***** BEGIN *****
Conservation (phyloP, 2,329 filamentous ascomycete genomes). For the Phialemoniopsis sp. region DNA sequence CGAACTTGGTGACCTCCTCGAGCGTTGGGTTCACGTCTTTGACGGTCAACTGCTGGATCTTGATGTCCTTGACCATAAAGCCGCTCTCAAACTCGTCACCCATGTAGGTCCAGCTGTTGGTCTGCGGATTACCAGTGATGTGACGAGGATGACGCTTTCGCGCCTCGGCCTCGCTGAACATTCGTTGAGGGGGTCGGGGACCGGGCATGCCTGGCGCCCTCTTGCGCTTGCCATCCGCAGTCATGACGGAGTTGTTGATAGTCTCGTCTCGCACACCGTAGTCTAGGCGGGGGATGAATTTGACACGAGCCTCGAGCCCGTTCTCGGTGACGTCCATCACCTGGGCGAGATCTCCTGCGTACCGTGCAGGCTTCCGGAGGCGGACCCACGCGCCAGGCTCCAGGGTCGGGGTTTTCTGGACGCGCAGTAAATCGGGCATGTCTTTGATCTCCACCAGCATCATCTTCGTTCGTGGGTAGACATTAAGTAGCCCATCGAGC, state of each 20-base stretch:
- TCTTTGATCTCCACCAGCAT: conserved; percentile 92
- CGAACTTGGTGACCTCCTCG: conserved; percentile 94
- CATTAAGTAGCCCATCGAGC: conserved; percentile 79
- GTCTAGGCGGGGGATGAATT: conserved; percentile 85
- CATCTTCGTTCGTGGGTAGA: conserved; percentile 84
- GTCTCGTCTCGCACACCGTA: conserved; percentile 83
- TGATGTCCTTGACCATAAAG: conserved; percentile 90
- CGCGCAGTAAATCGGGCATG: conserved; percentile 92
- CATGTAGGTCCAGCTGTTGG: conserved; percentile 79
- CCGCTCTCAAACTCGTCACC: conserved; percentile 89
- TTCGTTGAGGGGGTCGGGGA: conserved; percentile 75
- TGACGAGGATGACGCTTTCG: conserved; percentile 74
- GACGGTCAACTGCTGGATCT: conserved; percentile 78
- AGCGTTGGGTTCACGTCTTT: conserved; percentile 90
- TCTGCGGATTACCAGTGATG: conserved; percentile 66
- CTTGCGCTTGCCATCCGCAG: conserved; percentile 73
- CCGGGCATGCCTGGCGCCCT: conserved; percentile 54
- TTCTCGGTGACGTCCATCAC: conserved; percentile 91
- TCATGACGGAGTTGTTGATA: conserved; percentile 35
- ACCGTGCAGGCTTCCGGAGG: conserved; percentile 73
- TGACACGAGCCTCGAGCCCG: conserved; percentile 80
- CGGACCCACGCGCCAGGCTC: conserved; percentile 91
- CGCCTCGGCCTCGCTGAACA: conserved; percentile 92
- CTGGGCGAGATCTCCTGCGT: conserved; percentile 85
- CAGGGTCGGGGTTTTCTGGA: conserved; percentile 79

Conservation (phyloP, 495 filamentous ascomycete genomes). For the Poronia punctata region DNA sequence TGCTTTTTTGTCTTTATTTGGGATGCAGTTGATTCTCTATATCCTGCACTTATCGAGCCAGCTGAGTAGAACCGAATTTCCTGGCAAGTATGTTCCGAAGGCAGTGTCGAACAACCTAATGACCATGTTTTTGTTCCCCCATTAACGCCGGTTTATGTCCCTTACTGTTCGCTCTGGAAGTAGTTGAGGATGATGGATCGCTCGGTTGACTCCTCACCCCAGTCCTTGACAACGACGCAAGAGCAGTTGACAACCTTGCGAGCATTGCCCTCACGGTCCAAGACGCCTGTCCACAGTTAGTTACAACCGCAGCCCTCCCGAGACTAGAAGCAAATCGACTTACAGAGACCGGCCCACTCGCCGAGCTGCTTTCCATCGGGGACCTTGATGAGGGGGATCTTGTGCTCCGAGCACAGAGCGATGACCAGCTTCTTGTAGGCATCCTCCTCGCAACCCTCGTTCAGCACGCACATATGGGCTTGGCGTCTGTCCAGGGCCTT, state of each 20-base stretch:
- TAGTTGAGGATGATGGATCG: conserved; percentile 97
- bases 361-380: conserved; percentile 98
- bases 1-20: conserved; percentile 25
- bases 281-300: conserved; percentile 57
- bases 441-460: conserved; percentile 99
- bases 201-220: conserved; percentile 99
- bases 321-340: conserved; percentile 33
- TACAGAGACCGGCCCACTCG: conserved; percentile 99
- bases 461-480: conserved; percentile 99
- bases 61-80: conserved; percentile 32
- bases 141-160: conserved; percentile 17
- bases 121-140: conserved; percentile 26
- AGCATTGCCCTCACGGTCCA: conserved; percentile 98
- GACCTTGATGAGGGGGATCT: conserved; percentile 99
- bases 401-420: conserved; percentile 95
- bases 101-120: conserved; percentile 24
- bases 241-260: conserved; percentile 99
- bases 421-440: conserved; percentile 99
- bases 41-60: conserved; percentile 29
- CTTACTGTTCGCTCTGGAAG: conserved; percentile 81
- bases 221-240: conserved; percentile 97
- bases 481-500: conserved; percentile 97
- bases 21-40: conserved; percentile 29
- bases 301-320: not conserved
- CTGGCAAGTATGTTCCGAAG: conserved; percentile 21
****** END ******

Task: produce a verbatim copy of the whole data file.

Conservation (phyloP, 2,329 filamentous ascomycete genomes). For the Phialemoniopsis sp. region DNA sequence CGAACTTGGTGACCTCCTCGAGCGTTGGGTTCACGTCTTTGACGGTCAACTGCTGGATCTTGATGTCCTTGACCATAAAGCCGCTCTCAAACTCGTCACCCATGTAGGTCCAGCTGTTGGTCTGCGGATTACCAGTGATGTGACGAGGATGACGCTTTCGCGCCTCGGCCTCGCTGAACATTCGTTGAGGGGGTCGGGGACCGGGCATGCCTGGCGCCCTCTTGCGCTTGCCATCCGCAGTCATGACGGAGTTGTTGATAGTCTCGTCTCGCACACCGTAGTCTAGGCGGGGGATGAATTTGACACGAGCCTCGAGCCCGTTCTCGGTGACGTCCATCACCTGGGCGAGATCTCCTGCGTACCGTGCAGGCTTCCGGAGGCGGACCCACGCGCCAGGCTCCAGGGTCGGGGTTTTCTGGACGCGCAGTAAATCGGGCATGTCTTTGATCTCCACCAGCATCATCTTCGTTCGTGGGTAGACATTAAGTAGCCCATCGAGC, state of each 20-base stretch:
- TCTTTGATCTCCACCAGCAT: conserved; percentile 92
- CGAACTTGGTGACCTCCTCG: conserved; percentile 94
- CATTAAGTAGCCCATCGAGC: conserved; percentile 79
- GTCTAGGCGGGGGATGAATT: conserved; percentile 85
- CATCTTCGTTCGTGGGTAGA: conserved; percentile 84
- GTCTCGTCTCGCACACCGTA: conserved; percentile 83
- TGATGTCCTTGACCATAAAG: conserved; percentile 90
- CGCGCAGTAAATCGGGCATG: conserved; percentile 92
- CATGTAGGTCCAGCTGTTGG: conserved; percentile 79
- CCGCTCTCAAACTCGTCACC: conserved; percentile 89
- TTCGTTGAGGGGGTCGGGGA: conserved; percentile 75
- TGACGAGGATGACGCTTTCG: conserved; percentile 74
- GACGGTCAACTGCTGGATCT: conserved; percentile 78
- AGCGTTGGGTTCACGTCTTT: conserved; percentile 90
- TCTGCGGATTACCAGTGATG: conserved; percentile 66
- CTTGCGCTTGCCATCCGCAG: conserved; percentile 73
- CCGGGCATGCCTGGCGCCCT: conserved; percentile 54
- TTCTCGGTGACGTCCATCAC: conserved; percentile 91
- TCATGACGGAGTTGTTGATA: conserved; percentile 35
- ACCGTGCAGGCTTCCGGAGG: conserved; percentile 73
- TGACACGAGCCTCGAGCCCG: conserved; percentile 80
- CGGACCCACGCGCCAGGCTC: conserved; percentile 91
- CGCCTCGGCCTCGCTGAACA: conserved; percentile 92
- CTGGGCGAGATCTCCTGCGT: conserved; percentile 85
- CAGGGTCGGGGTTTTCTGGA: conserved; percentile 79

Conservation (phyloP, 495 filamentous ascomycete genomes). For the Poronia punctata region DNA sequence TGCTTTTTTGTCTTTATTTGGGATGCAGTTGATTCTCTATATCCTGCACTTATCGAGCCAGCTGAGTAGAACCGAATTTCCTGGCAAGTATGTTCCGAAGGCAGTGTCGAACAACCTAATGACCATGTTTTTGTTCCCCCATTAACGCCGGTTTATGTCCCTTACTGTTCGCTCTGGAAGTAGTTGAGGATGATGGATCGCTCGGTTGACTCCTCACCCCAGTCCTTGACAACGACGCAAGAGCAGTTGACAACCTTGCGAGCATTGCCCTCACGGTCCAAGACGCCTGTCCACAGTTAGTTACAACCGCAGCCCTCCCGAGACTAGAAGCAAATCGACTTACAGAGACCGGCCCACTCGCCGAGCTGCTTTCCATCGGGGACCTTGATGAGGGGGATCTTGTGCTCCGAGCACAGAGCGATGACCAGCTTCTTGTAGGCATCCTCCTCGCAACCCTCGTTCAGCACGCACATATGGGCTTGGCGTCTGTCCAGGGCCTT, state of each 20-base stretch:
- TAGTTGAGGATGATGGATCG: conserved; percentile 97
- bases 361-380: conserved; percentile 98
- bases 1-20: conserved; percentile 25
- bases 281-300: conserved; percentile 57
- bases 441-460: conserved; percentile 99
- bases 201-220: conserved; percentile 99
- bases 321-340: conserved; percentile 33
- TACAGAGACCGGCCCACTCG: conserved; percentile 99
- bases 461-480: conserved; percentile 99
- bases 61-80: conserved; percentile 32
- bases 141-160: conserved; percentile 17
- bases 121-140: conserved; percentile 26
- AGCATTGCCCTCACGGTCCA: conserved; percentile 98
- GACCTTGATGAGGGGGATCT: conserved; percentile 99
- bases 401-420: conserved; percentile 95
- bases 101-120: conserved; percentile 24
- bases 241-260: conserved; percentile 99
- bases 421-440: conserved; percentile 99
- bases 41-60: conserved; percentile 29
- CTTACTGTTCGCTCTGGAAG: conserved; percentile 81
- bases 221-240: conserved; percentile 97
- bases 481-500: conserved; percentile 97
- bases 21-40: conserved; percentile 29
- bases 301-320: not conserved
- CTGGCAAGTATGTTCCGAAG: conserved; percentile 21